Hot Focal Point

Something Mark was set on from the start was changing the wood-burning fireplace to gas. Not only does this make using the fireplace during the winter months more efficient, the couple also prefers the look of white birch gas logs to the orange-brown tones of traditional firewood.

Hidden Package

Determined to keep his lounge uncluttered by media components for his home theater, Mark keeps all electronics concealed behind cabinet doors. An electrician worked to run wires through the room's crawl space.

The Scope

Mark and his team of contractors completed the following punch list in eight days.

  • Stripped and refinished hardwood floors in a custom finish
  • Installed recessed lighting in the ceiling
  • Changed the existing fireplace from wood burning to gas
  • Updated audio/video capabilities to accommodate a 63-inch flat-panel TV
  • Installed custom surround sound into the walls and ceiling
  • Installed a wall-mount TV bracket

Originally, the elm-paneled walls had a dark finish that Mark decided to make lighter through whitewashing and glazing. Determined not to sand 600 square feet of wood paneling, Mark decided to try his own refinishing approach by using acetone.

Mark set aside three full days and tackled the project in four steps: He applied the chemical to the wood to remove the existing sheen; diluted basic white primer with water to create a custom white tone; applied the whitewash with a brush starting at the top and working down toward the bottom; then applied pearlescent, water-based polyurethane to seal it and give it a sheen. "The pearlescent sheen really brings all the millwork details to life," he says.

Mark chose to only use water-based products because he sees several advantages over oil-based options. "As an artist, I work with water-based paints, and I really despise having to clean brushes with chemical cleaners," says Mark. "Oil-based paints take forever to dry, they're harder to work with and they have a really strong odor that's hard to live with. Water-based dries quickly, it's forgiving and there's no smell involved."

Hiding the Wires

With the paneling updated, Mark turned his focus to the audio/video wiring needed to put his new 63-inch flat-panel TV to good use. "I didn't want media components to be seen," he says. "The room is so sophisticated and clean and its focus is meant to be on the art and architecture. It was super important that the wiring remain hidden and the components stay concealed inside cabinetry."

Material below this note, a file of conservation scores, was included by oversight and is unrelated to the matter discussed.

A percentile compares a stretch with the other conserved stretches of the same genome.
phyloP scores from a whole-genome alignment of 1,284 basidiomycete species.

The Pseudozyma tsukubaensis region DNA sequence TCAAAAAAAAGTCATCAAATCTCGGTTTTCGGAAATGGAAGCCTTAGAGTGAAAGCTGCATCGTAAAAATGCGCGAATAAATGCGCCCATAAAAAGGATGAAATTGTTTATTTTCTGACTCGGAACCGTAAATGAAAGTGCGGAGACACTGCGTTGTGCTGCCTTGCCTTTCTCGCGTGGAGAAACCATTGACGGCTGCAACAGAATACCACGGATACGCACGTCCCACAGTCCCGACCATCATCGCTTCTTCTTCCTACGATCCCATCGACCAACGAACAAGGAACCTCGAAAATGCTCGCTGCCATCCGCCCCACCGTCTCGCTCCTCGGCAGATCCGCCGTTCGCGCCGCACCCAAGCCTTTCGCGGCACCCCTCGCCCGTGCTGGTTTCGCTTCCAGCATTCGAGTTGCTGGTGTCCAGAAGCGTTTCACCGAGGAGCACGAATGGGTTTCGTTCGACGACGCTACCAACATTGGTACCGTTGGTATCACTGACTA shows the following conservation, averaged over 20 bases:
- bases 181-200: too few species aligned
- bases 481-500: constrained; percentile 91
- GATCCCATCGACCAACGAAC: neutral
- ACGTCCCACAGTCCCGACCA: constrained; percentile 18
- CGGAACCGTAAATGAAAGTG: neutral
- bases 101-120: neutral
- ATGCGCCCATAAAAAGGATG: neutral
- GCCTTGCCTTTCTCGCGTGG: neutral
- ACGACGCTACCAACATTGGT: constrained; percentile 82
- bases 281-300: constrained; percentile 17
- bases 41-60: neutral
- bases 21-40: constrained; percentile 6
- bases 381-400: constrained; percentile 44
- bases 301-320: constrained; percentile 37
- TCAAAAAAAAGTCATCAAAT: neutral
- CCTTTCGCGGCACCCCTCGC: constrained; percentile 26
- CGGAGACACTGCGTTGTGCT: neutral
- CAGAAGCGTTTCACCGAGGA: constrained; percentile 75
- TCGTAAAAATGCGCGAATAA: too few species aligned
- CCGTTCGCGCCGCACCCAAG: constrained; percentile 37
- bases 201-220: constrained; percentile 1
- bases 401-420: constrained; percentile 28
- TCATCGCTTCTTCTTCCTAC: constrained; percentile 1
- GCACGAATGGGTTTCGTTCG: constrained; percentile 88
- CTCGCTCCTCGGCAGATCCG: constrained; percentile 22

With Mark's art currently in high demand, he notes that the art in his lounge changes frequently.

With Mark's art currently in high demand, he notes that the art in his lounge changes frequently.

In meeting with contractors, Mark learned that the room was actually built directly on top of the concrete surface of the house's rear courtyard, something Mark wasn't aware of when he bought the house. "It's amazing what you'll discover once you start tearing things apart or crawling under small spaces in a big, old house," he says.

In order to properly outfit the space with cables and wires, the electrician worked in the crawlspace between the room’s floor and the exterior concrete. "The electrician definitely earned his fee," Mark reflects. "There's no way I'd ever have worked in that tight of a space for a full day. It definitely would have made me claustrophobic."

A Work of Art

With dust behind him and the project now complete, Mark doesn't regret any of his remodeling decisions. While the biggest masterpiece in the space is his own four-by-four-foot pop-art interpretation of Wonder Woman hung above the fireplace, Mark only included three of his own original pieces into the space.

"I didn't want it to be all about me but more about my favorite pieces, whether they're my own work or part of my collection." With so much visual stimulation packed into one space, Mark often finds himself unsure of what to focus on: his newly curated art collection or his brand-new 63-inch flat-panel TV.